The Power Years
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The Aftermath of the Storm
Texans gained the reputation for being oil millionaires
In the aftermath of the crisis in East Texas, the image of a struggling, impotent Railroad Commission began to be replaced by something quite different. While many factors influenced the price and availability of crude oil, the most politically visible players were the Interstate Oil Compact and the Texas Railroad Commission. The Railroad Commission did play an important role, but its visibility gave the agency, and Texas producers, an importance in the public mind that was out of proportion to their actual influence on oil and national affairs.
The Duties of the Railroad Commission
The Railroad Commission’s power, both real and perceived, stemmed from its four main duties in the regulation of petroleum production in Texas. These were:
Ernest O. Thompson
Ernest O. Thompson, 1937
Much of the credit for the myth of an all-powerful Railroad Commission goes to Commissioner Ernest O. Thompson. Thompson understood that the Railroad Commission was a political entity and that, as such, it needed to build public support for its services. At every opportunity, Thompson tirelessly promoted Texas oil and the idea that regulation would only enhance the free-market individualism and economic progress that most Texans supported.
During the East Texas crisis, Thompson, a former mayor of Amarillo, had come to dominate the commission. Thompson presided over the creation of an agency that was unrecognizable from the one he had joined in the early 1930s. In 1930, the Railroad Commission employed 69 people. By 1939, it had 566 employees working in multiple divisions. Not only the quantity of staff had increased. Thompson and his managers also focused on improving the quality, especially in the hiring of new graduates from the state’s geology and petroleum engineering schools. Eventually, Thompson knew, most of these young people would move on to higher-paying jobs in the private sector, but no matter—they would take support for the Railroad Commission and its mission with them.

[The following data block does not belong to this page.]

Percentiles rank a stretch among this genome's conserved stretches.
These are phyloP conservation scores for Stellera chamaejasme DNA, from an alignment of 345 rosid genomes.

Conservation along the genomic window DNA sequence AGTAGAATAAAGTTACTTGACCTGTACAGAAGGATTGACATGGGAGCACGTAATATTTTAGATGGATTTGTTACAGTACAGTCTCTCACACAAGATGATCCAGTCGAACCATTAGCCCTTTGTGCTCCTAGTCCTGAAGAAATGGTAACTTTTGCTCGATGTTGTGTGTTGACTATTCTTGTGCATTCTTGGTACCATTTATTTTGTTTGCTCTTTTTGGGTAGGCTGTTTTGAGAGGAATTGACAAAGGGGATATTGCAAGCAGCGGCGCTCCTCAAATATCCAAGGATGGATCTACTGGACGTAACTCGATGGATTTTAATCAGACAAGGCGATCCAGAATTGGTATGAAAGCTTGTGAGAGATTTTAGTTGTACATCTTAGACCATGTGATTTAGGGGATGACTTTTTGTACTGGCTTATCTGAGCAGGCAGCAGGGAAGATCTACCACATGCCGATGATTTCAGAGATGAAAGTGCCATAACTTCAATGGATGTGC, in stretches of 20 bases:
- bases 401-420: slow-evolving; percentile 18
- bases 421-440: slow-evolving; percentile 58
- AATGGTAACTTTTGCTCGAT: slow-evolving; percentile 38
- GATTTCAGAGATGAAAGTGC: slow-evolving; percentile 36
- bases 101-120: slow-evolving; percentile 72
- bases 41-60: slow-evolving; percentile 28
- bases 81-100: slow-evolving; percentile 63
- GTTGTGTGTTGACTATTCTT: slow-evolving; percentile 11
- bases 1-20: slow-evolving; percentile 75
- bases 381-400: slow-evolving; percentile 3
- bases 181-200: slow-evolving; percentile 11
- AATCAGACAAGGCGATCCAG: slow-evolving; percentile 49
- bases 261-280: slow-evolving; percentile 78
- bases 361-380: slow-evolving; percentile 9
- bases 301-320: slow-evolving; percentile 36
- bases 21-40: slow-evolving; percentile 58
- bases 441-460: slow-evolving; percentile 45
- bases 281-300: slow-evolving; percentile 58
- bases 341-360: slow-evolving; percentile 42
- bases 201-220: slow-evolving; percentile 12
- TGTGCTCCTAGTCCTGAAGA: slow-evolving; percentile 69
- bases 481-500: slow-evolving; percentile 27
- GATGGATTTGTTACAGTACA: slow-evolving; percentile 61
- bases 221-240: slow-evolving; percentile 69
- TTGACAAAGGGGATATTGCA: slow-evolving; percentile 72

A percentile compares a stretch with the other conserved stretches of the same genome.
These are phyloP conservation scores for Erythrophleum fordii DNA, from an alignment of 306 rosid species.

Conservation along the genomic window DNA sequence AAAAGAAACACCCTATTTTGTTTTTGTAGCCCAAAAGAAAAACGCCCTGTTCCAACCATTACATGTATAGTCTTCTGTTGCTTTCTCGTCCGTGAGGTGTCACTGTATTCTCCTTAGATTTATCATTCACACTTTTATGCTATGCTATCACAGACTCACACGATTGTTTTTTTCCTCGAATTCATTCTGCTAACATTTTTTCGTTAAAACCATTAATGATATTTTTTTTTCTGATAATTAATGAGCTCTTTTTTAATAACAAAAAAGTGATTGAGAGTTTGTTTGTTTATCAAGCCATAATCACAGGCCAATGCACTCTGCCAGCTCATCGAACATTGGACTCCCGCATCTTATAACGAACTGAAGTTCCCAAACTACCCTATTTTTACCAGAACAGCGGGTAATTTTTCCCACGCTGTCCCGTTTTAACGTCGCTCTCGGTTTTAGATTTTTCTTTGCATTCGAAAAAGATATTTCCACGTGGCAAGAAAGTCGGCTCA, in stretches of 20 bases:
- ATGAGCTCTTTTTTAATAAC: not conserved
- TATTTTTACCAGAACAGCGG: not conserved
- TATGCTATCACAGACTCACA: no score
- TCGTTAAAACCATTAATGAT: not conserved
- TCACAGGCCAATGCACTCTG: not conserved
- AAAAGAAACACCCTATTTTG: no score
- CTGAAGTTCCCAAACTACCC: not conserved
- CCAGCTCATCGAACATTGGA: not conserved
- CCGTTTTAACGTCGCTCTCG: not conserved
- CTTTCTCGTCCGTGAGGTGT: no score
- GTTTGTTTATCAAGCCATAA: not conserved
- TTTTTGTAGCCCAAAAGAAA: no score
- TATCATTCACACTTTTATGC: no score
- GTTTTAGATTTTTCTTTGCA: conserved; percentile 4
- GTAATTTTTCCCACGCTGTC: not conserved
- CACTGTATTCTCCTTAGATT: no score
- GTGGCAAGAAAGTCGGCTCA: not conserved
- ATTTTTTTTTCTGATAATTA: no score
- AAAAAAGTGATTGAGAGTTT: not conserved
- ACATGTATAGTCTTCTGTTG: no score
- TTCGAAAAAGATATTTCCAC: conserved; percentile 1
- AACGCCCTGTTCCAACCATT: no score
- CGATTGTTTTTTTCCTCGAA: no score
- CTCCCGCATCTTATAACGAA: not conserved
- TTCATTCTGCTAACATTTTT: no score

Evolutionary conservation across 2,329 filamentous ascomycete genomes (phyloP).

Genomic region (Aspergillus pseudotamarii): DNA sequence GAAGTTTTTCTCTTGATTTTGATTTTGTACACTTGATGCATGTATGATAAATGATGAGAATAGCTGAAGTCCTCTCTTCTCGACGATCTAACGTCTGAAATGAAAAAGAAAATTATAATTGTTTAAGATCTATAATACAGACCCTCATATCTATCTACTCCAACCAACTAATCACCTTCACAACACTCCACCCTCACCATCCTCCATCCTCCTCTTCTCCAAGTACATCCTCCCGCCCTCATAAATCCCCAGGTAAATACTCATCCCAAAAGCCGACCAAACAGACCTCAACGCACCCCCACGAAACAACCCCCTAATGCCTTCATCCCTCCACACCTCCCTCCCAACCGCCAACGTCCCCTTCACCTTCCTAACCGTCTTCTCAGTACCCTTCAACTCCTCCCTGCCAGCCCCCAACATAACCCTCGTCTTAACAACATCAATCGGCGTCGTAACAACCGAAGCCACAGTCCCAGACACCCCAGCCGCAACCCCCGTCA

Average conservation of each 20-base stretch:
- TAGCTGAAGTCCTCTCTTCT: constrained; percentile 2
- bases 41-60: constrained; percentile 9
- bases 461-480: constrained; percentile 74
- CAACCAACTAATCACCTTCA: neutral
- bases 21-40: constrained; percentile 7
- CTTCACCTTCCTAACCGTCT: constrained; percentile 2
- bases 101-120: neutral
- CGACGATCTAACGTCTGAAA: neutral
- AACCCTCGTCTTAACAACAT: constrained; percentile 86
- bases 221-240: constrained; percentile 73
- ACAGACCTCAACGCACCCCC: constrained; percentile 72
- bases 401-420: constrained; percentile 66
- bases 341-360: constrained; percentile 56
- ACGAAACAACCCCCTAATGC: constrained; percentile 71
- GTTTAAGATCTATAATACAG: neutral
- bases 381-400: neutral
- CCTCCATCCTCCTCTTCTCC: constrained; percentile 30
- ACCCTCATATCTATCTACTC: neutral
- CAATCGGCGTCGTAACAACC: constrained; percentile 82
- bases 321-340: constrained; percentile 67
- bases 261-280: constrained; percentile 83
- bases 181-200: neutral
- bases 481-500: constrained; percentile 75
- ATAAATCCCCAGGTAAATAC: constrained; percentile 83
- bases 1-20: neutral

Thompson and Commissioner Bill Murray with Boys' State participants, 1947
During the crisis, Thompson built support from both the majors and conservationists with his advocacy of prorationing. To win over the small producers, Thompson and the other commissioners now saw to it that there were plenty of exceptions to prorationing rules, particularly those governing well spacing and allowables per well regardless of potential.
This was a successful strategy for winning support for the agency and its goals, but it came at a price. Favoring small producers was economically wasteful, as it led the commission to approve the drilling of thousands of wells that were marginal producers. The extra investment spurred exploration, but it also contributed to higher costs. These costs were passed on to the consumer in the short run. In the long run, these costs would hurt the ability of Texas oil to compete with foreign imports. In the 1930s, several vast pools of oil had been discovered in the deserts of Arabia. The ramifications of these discoveries would be felt in the decades to come.
At first, Thompson hoped to parlay his success at the Railroad Commission into higher office. He ran for governor twice, in 1938 and 1940, but was defeated both times by W. Lee “Pappy” O’Daniel, a singing radio flour salesman. In the end, Thompson would make his career at the Railroad Commission, leading the agency until his retirement in 1965.
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